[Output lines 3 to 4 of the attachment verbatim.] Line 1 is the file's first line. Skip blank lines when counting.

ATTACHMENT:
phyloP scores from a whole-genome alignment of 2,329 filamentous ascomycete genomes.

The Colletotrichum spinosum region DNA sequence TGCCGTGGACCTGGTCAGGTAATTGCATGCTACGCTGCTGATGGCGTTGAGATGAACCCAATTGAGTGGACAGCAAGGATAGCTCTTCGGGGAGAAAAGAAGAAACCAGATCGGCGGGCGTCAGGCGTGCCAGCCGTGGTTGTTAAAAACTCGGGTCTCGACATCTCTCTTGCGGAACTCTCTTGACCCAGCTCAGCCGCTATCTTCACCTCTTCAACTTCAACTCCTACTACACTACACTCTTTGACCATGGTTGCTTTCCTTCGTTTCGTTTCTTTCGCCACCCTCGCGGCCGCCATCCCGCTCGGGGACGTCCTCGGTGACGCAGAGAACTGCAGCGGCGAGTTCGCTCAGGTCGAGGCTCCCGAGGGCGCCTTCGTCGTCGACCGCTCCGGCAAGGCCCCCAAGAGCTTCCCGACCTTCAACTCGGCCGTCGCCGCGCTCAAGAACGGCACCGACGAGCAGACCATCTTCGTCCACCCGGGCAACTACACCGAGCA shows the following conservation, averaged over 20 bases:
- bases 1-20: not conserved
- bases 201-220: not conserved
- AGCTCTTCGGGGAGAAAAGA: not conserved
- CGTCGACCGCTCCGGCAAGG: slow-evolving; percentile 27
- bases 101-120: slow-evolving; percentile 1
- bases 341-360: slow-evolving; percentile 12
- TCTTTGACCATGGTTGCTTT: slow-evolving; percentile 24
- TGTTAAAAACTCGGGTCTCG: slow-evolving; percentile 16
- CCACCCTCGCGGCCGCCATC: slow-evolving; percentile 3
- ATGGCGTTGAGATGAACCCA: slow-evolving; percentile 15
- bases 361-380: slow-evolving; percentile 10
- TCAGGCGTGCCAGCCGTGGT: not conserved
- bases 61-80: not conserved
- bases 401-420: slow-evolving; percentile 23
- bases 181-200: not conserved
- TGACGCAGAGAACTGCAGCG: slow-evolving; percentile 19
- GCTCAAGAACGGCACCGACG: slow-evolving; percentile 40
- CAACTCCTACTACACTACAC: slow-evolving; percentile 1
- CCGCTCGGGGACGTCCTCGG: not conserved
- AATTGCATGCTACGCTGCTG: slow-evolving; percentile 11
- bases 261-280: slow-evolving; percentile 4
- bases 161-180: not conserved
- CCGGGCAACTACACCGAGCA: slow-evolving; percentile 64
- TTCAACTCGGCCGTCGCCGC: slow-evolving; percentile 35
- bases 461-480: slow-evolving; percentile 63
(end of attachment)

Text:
- bases 1-20: not conserved
- bases 201-220: not conserved